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Launching a Vehicle Pick-Up Service

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It’s almost 2020, where convenience is king. Consumers are now able to order everyday products straight to their door. From clothing to groceries—even your pet’s favorite toys can be delivered monthly to keep them constantly entertained—everything is available instantly. Today’s consumers expect this level of convenience, says Adam Carley, vice president of product and marketing for Clutch Technologies, a company providing vehicle subscription and mobility software for the automotive industry. 

    “They’re used to services like Uber and Amazon—they’re super easy to use,” Carley says. 

For a task as dreaded as servicing vehicles, auto repair shops have to find a way to keep up with convenience demand.

    The answer? A service that allows customers to have their vehicles picked up at a specific time and address and dropped off once the repair is done, without ever having to be inconvenienced. Basically, with a service like this, a customer can go to work as they normally would and hop into a fully serviced vehicle at the end of the day without missing a beat. 

    It may sound simple enough, but there are a number of factors auto repair shops should take into consideration before implementing the service into their own shops. Carley shares five key components that operators need to think about before launching a concierge service.

You need a good scheduling system, meaning when people are making appointments, you should have a nice place where you can plan. Simply, you can block out specific times when scheduling. One thing to consider when doing this: people schedule those appointments down to 15-minute slots. The customer might be flexible about picking it up between 9 a.m. and 12 p.m., so take advantage of that.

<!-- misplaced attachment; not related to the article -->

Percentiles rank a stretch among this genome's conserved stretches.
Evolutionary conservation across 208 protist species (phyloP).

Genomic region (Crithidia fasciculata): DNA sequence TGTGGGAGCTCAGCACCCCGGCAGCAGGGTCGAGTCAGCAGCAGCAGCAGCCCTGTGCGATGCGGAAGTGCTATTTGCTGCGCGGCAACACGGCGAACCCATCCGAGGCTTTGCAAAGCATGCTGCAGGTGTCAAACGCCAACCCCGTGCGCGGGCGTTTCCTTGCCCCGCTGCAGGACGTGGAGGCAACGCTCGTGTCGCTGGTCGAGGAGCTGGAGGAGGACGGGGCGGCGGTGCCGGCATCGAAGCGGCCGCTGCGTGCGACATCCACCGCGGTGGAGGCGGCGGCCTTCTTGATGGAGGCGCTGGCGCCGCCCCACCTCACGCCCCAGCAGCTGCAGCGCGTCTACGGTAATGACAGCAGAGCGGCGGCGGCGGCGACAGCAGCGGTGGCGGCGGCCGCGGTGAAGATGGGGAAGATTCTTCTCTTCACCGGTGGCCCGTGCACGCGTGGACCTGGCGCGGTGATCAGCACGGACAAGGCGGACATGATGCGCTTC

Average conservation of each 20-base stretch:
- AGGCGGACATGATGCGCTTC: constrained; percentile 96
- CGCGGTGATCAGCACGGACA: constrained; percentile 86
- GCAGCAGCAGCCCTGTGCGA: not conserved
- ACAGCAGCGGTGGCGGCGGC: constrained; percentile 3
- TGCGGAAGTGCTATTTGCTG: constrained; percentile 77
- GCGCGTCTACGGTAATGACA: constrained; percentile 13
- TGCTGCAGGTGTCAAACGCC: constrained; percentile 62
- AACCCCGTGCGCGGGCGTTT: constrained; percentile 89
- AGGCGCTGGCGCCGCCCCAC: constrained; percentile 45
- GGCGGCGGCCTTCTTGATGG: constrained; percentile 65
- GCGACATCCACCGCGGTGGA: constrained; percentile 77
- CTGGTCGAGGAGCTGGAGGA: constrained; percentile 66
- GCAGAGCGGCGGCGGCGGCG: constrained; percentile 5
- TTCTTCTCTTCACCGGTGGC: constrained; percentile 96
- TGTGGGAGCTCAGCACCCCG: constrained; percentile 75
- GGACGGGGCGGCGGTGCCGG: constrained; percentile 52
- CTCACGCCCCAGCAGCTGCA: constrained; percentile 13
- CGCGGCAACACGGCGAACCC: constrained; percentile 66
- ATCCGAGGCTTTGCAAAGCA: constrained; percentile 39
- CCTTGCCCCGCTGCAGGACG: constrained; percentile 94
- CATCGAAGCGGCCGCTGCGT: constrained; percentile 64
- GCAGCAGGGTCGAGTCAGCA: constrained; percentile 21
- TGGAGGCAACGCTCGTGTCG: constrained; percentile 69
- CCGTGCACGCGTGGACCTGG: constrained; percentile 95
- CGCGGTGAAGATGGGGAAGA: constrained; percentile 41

If you have a view of where you expect to start working on a vehicle, you can reach out to customers and schedule that service and find a time to pick up their vehicle. The great thing about picking up a customer’s car for them is that you have a window of flexibility as far as time. If they go into the store, they’re going to be waiting. If you pick it up, that gives you flexibility.

If you establish a relationship with your customer where you can reach out and suggest times, that gives you a greater degree of control over scheduling, too. There’s a concept of choice—you make them choose a 15-minute slot when they’re actually indifferent about it. If you book a wider window, start the night before, reach out and let them know when it will happen and when you’re on you’re way, it starts to feel a little bit more like Uber.

You need to consider staffing when implementing this type of service. After an auto repair shop has become comfortable with the process, they might choose to increase the volume of concierge activity. A rule of thumb is when you are doing at least five bookings per day, you should start to consider adding dedicated staff. The ROI on those hours is strong and quite easy to verify. Any dedicated staff might still be part-time, with shifts booked to align with volume.

We generally advise auto repair shops to consider starting "scrappy" while they get comfortable with the process, technology, and business case. They may want to look around the store to borrow some hours from a vehicle porter or similar. Sometimes managers even jump in to do a few deliveries themselves while they learn the process. Of course, we also see dealers that already have concierges but may not have the technology, in which case we think we can help them get more efficient quite quickly.

It’s very important that you have the software for compliance, especially if you’re dropping a loaner off along with the vehicle pick-up and drop-off. If that contract isn’t executed in the right way and they have an accident in the loaner, that liability will come back to you. Integration between loaner software and concierge service, that’s an issue. 

I would say there should be a nominal price for it. I don’t think it has to be free; put a value on it so the customer feels like they’re getting something for it. They feel like they’re being treated like a VIP.

How do you create a relationship so that you’re a natural choice for the customer? Next time they come into the shop, ask them, “Do you want to sign up for a concierge service?” If you do that, you’re establishing that relationship. You make it so easy that the next time you book a service, they book it with you. I can say that we’ve seen people have a lot of success.

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